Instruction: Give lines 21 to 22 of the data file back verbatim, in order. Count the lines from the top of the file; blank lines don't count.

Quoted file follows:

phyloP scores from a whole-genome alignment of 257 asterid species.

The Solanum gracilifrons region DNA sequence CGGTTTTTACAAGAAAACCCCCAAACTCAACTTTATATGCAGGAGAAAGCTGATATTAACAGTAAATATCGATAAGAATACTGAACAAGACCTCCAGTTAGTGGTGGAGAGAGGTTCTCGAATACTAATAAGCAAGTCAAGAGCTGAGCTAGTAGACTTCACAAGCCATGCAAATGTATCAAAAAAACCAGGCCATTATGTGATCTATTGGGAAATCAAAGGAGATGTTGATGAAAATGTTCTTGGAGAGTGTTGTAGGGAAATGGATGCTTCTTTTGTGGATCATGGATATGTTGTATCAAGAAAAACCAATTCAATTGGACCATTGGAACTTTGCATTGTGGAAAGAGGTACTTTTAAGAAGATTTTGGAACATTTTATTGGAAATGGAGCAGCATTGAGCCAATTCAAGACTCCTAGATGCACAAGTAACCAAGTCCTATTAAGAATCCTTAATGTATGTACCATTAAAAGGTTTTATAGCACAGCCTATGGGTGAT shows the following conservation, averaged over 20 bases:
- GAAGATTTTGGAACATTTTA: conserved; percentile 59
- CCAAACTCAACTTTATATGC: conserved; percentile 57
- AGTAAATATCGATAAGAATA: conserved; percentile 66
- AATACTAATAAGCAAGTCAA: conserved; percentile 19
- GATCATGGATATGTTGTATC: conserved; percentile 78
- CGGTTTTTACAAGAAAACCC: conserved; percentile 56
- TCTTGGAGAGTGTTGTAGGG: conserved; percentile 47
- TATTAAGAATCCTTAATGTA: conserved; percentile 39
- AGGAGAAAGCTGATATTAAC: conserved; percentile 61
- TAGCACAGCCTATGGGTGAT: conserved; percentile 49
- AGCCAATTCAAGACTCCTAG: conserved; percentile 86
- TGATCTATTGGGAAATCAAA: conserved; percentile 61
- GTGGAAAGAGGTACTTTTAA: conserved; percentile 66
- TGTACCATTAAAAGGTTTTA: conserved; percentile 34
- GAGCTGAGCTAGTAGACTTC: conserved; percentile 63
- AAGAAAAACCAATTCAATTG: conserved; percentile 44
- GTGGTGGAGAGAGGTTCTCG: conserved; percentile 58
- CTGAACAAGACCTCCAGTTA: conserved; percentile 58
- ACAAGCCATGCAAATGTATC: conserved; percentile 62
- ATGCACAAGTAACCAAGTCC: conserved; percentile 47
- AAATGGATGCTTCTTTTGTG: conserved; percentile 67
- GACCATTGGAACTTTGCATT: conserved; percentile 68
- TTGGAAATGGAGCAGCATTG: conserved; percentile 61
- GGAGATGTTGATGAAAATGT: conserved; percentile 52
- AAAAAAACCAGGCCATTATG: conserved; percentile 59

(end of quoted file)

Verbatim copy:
- ACAAGCCATGCAAATGTATC: conserved; percentile 62
- ATGCACAAGTAACCAAGTCC: conserved; percentile 47